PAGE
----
What Destiny 2 players call account recovery is basically analogous to boosting in any other online game, where you let somebody else ‘borrow’ your account to grind through the ranks and earn high-tier gear. That means Crucible players have often had to contend with players who are much more skilled than their rank indicates – but the matchmaking changes coming alongside the Shadowkeep release date might be a big help.
In the new matchmaking system, your skill rating will adjust by the minute based on your in-game performance as YouTube’s Aztecross Gaming reports from Bungie, and your Glory gains and losses will scale according to what the system expects your rank to be, as Bungie detailed in a blog a few weeks ago.
That means that if you’re actually a Legend player using a low-rank account, you’re going to get pulled into matches against tougher opponents much faster than you would’ve in the old system. Bungie’s never taken a hard stance against account recovery services, but these changes could make it way less enticing for players who use them.
Solo queue for competitive should help too, by giving individual players a more pleasant path toward high-end Crucible rewards. Since you’re no longer going to get stomped by coordinated four-player teams as you go, you’re now going to have a much easier time earning those rewards without a group, again de-emphasising the need for account recovery services.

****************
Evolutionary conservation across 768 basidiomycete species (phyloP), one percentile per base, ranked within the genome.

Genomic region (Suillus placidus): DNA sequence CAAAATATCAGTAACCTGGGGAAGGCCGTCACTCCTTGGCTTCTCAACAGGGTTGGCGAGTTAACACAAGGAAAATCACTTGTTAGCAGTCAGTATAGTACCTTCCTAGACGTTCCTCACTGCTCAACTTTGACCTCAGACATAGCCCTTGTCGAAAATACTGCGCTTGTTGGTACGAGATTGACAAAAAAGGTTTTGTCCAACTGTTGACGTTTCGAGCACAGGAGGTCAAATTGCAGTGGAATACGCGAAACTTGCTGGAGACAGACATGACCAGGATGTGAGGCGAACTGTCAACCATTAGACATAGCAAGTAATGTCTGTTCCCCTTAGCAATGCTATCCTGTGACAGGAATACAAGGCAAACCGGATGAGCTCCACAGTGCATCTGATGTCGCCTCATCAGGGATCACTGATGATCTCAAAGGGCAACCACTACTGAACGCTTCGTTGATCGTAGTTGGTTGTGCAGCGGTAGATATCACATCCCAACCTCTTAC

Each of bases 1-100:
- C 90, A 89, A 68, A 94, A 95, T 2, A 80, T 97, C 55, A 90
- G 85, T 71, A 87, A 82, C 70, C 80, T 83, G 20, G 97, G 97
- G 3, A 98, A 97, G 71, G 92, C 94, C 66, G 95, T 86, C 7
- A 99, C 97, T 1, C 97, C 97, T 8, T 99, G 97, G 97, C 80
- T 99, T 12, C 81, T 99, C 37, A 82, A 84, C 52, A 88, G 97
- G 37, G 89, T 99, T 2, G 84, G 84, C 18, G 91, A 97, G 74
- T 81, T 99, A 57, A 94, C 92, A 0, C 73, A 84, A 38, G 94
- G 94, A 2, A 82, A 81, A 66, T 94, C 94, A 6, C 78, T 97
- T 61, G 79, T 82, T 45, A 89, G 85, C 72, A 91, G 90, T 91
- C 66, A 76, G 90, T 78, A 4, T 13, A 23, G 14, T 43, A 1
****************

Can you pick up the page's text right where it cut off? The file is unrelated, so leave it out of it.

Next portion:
You can get a more detailed breakdown of the implications of these new changes in the video above.
Destiny 2: Shadowkeep lands on October 1. If you haven’t checked your calendar lately, that’s extremely soon.
- Steam pre-loads for Destiny 2: Shadowkeep are live
- Destiny 2 will get a competitive solo queue and an “evolving world” of narrative events
- Destiny 2: Shadowkeep gets delayed to October, but cross-save still starts this month
- Destiny 2 is becoming exclusive to an “epic partner” on PC – Steam
- Destiny 2’s Gambit mode is punishing players who quit during matchmaking